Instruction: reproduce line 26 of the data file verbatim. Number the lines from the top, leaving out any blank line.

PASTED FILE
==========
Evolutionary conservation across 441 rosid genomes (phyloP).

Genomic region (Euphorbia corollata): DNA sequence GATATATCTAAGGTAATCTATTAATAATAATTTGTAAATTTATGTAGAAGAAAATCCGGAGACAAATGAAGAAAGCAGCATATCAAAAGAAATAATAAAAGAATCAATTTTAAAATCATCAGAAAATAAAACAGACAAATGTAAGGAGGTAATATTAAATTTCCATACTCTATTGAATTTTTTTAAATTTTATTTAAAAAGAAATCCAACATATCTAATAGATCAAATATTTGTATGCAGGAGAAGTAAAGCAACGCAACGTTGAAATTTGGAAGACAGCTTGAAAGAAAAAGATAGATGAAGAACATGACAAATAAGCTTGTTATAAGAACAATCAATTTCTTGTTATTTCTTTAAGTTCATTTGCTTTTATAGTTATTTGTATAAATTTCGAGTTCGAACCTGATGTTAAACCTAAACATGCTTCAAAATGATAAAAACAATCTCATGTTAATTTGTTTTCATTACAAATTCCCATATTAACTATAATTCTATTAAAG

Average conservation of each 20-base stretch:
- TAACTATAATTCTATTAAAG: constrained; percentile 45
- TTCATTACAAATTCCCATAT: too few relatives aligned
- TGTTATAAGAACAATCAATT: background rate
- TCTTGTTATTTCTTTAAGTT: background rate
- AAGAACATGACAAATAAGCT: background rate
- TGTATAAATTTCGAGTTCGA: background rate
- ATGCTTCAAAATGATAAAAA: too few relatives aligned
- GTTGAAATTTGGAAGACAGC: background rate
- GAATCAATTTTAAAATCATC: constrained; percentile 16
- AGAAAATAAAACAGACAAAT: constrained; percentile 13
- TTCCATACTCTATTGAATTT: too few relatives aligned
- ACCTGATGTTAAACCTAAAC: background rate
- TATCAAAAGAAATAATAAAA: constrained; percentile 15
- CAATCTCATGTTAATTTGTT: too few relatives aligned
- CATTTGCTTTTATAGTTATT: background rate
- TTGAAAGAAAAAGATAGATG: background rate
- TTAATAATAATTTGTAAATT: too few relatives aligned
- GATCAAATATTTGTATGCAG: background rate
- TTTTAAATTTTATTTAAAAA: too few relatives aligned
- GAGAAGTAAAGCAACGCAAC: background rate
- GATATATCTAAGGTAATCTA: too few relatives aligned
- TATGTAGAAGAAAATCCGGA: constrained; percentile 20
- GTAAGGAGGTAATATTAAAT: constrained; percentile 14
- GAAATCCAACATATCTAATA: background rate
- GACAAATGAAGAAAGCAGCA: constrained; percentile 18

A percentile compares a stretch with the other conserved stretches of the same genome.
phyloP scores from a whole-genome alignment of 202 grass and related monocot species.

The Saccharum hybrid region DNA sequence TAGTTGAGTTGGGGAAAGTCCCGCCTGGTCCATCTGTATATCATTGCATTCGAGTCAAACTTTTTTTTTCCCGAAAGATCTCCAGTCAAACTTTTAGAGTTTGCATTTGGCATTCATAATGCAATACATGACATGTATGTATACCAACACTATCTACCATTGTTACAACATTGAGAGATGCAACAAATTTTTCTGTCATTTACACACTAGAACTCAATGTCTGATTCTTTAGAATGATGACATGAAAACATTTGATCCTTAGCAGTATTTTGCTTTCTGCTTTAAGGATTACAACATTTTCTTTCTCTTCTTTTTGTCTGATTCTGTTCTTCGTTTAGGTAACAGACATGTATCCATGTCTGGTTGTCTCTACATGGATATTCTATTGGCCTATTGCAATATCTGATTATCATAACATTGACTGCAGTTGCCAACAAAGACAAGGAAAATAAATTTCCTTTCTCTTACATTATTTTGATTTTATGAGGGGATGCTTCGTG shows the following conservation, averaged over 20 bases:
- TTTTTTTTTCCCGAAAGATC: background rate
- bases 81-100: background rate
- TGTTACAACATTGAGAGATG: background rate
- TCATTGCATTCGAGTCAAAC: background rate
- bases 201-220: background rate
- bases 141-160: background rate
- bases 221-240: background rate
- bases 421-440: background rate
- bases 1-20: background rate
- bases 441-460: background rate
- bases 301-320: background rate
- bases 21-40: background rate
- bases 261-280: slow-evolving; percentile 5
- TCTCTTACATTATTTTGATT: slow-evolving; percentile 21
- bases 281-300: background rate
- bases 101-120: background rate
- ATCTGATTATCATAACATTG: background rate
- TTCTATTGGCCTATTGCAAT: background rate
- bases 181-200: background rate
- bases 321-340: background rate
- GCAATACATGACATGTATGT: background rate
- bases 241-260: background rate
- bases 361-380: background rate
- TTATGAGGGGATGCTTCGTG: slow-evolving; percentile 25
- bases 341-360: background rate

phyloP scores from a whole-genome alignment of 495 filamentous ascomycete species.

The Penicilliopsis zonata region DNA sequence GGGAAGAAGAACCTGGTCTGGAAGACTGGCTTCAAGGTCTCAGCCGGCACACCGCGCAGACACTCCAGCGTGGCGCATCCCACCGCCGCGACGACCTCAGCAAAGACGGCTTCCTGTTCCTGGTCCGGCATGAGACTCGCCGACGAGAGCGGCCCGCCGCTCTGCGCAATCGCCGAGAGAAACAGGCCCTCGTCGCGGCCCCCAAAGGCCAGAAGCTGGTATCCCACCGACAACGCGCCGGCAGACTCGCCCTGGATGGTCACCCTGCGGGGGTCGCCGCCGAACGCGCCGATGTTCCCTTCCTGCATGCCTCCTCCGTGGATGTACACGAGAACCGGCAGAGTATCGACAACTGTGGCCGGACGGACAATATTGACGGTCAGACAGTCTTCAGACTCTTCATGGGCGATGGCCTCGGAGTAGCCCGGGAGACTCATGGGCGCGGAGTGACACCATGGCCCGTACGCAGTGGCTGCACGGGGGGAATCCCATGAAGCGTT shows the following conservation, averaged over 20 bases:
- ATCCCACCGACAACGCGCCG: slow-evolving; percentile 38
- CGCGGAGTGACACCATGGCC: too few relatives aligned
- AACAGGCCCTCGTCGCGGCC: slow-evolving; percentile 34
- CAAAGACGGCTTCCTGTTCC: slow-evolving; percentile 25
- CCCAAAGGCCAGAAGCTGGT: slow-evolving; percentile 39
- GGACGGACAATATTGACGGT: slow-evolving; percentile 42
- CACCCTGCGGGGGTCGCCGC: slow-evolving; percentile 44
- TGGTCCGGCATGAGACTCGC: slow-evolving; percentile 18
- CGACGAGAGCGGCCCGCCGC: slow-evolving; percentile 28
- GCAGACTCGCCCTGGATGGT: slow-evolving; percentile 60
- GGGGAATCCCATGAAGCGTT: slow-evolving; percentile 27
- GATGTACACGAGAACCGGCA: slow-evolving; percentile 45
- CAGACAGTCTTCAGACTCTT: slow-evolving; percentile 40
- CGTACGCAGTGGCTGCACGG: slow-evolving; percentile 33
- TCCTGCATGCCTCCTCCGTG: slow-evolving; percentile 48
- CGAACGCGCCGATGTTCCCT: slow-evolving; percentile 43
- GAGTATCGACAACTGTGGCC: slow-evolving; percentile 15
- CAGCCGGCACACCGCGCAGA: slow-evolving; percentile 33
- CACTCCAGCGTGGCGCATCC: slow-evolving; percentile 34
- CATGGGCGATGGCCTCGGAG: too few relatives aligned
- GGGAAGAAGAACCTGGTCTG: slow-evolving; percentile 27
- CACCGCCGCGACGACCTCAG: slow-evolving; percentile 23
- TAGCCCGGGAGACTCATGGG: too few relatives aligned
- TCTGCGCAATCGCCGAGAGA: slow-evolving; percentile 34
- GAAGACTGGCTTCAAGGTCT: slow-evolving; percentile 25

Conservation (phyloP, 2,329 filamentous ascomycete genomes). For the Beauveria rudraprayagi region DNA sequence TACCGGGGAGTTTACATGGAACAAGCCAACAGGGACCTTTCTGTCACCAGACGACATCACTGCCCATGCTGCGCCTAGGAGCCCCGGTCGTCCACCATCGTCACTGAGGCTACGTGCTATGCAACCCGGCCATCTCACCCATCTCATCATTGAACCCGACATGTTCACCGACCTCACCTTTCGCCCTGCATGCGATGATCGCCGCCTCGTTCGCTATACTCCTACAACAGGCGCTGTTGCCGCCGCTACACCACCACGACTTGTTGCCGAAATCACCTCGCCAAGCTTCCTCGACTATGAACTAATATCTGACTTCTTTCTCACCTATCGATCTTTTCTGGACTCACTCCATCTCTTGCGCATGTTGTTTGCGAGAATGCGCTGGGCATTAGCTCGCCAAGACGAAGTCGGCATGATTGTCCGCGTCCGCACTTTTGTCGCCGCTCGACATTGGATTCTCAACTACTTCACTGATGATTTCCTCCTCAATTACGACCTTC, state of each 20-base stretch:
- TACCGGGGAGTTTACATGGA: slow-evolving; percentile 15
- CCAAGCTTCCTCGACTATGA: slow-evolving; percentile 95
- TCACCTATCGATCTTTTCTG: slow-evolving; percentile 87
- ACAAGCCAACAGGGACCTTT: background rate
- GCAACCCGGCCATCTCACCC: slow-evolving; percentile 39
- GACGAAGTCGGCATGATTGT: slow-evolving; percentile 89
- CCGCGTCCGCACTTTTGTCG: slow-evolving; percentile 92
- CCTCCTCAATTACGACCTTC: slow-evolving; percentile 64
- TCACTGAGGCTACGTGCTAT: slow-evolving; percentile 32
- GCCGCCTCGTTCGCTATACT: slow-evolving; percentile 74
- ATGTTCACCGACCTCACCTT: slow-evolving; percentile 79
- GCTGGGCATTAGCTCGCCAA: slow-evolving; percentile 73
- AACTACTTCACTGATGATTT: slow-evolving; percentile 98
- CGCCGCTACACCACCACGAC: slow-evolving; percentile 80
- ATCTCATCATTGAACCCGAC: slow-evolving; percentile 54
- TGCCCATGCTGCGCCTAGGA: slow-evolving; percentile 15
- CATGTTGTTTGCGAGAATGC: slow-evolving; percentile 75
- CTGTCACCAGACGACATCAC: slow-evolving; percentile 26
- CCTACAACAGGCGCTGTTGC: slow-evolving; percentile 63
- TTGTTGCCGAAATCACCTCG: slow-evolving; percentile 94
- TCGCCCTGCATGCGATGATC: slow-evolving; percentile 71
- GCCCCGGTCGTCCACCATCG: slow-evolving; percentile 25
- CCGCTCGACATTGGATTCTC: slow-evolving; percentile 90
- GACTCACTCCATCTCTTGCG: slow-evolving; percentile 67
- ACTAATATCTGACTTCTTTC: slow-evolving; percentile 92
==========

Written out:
- GTAAGGAGGTAATATTAAAT: constrained; percentile 14